9. (4) All of the above — Your monthly bank and credit card statements will show any fraudulent transactions an identity thief has made with a lost or stolen credit or debit card number, while your credit report will show unauthorized credit inquiries and account openings. Enrolling in a credit monitoring service saves you the hassle of having to remember to check your credit manually.

10. (1) True — but only with your written permission. The employer must provide you with a separate document asking for your permission to check your credit. If you don’t get the job due to negative information in your credit report, the employer must provide you with a copy of your report and a summary of your consumer rights under the Fair Credit Reporting Act.

About the Author

By , on Aug 18, 2009
Carrie Davis is the lead columnist for SpendOnLife.com, an online resource dedicated to ensuring readers have the latest and most thorough information on credit, debt, and identity theft. She has a passion for educating others on how to achieve financial independence. Follow Carrie through the SpendOnLife RSS feed or on Twitter @SpendOnLife.

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Leave Your Comment (9 Comments)

  1. Candace S says:

    Got 7/10 right. Great helpful quiz.

  2. HERB G. says:


  3. Jen says:

    I also have a passion for learning and living debt free. I did get 10/10 but I felt 4 was misleading and this was confirmed by the answer key. A “good” credit score is anything over 680 but this was not a choice and so I selected 740 even though it is currently the minimum “best” score.

  4. david boice says:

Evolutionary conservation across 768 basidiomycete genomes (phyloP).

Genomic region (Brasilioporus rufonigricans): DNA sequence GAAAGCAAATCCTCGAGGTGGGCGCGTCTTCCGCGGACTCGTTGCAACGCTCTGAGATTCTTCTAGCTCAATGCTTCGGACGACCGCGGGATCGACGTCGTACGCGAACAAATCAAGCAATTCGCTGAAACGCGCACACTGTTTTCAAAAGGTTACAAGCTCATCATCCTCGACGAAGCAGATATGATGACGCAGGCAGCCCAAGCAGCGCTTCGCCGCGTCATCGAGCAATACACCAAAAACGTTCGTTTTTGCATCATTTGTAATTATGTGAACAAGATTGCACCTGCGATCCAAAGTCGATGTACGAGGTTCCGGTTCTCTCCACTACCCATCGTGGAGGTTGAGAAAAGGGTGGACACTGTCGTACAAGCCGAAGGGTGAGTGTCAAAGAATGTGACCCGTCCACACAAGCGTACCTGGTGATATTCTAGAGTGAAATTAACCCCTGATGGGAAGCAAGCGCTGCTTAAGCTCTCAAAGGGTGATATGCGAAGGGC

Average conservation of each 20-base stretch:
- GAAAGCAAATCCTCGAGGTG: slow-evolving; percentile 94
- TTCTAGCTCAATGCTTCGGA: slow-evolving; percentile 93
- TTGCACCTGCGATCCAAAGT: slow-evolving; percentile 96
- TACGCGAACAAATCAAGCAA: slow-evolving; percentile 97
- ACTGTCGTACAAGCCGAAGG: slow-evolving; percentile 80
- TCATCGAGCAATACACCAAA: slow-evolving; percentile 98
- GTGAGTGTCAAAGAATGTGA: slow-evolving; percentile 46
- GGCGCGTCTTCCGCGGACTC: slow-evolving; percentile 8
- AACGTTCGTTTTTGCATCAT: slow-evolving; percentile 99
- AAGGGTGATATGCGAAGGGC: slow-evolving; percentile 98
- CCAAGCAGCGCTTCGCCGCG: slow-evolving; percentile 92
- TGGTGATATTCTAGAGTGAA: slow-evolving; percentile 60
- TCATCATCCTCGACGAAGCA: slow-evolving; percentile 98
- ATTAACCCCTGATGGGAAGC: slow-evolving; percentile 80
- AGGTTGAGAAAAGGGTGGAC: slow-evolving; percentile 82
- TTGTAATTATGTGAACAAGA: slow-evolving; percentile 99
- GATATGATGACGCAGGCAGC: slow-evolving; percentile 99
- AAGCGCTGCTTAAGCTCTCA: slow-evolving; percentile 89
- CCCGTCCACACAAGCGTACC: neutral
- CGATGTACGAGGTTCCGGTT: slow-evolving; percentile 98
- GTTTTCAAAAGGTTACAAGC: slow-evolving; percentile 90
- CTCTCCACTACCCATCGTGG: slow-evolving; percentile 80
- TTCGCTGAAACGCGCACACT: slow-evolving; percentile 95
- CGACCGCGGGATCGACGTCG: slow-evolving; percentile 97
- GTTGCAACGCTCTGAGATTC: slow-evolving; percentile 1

question number 1 i have assumed that a person with an high number of crdit cards would be greater risk than one with a good payment history

    question 2 my opinion is that a large number of credit cards indicates a shortage of cash to pay bills i have received my own credit report saying that i had too many cards.

    But in the end i takes just a little common sense to make the decision of what best for you.

    One last point the age of the person should tell what is good for him

  5. Roger says:

    The quiz is good and an eye opener, For me that is. I took the quiz and missed half of the questions. 5 out of 10, credit process has always been a big question for me. I think it would in my best interest to learn me. Thanks.

  6. Kristina says:

    Great quiz! I got 4/10 right. Sad.. lol. But it helped me learn more about credit scores! I think the best people to take this are people like me. Young and new to the credit world. I was going to stay credit card free, but it’s hard when you want to get something like a car or a phone plan and the company needs your credit history when you don’t have one!

  7. DDFD says:

    Great post! Should be a standard part of a credit application!

  8. We spend so much time and money while buying our apparels but it irony the same is not done to make care of our financial health!!

  9. Fred says:

    That is brilliant, I didn’t realise that paying on time was the most important thing to a credit score.

    Does paying a bit of interest every now and again improve your credit score? This way you are looked upon as a good creditor because you pay interest on an ongoing basis.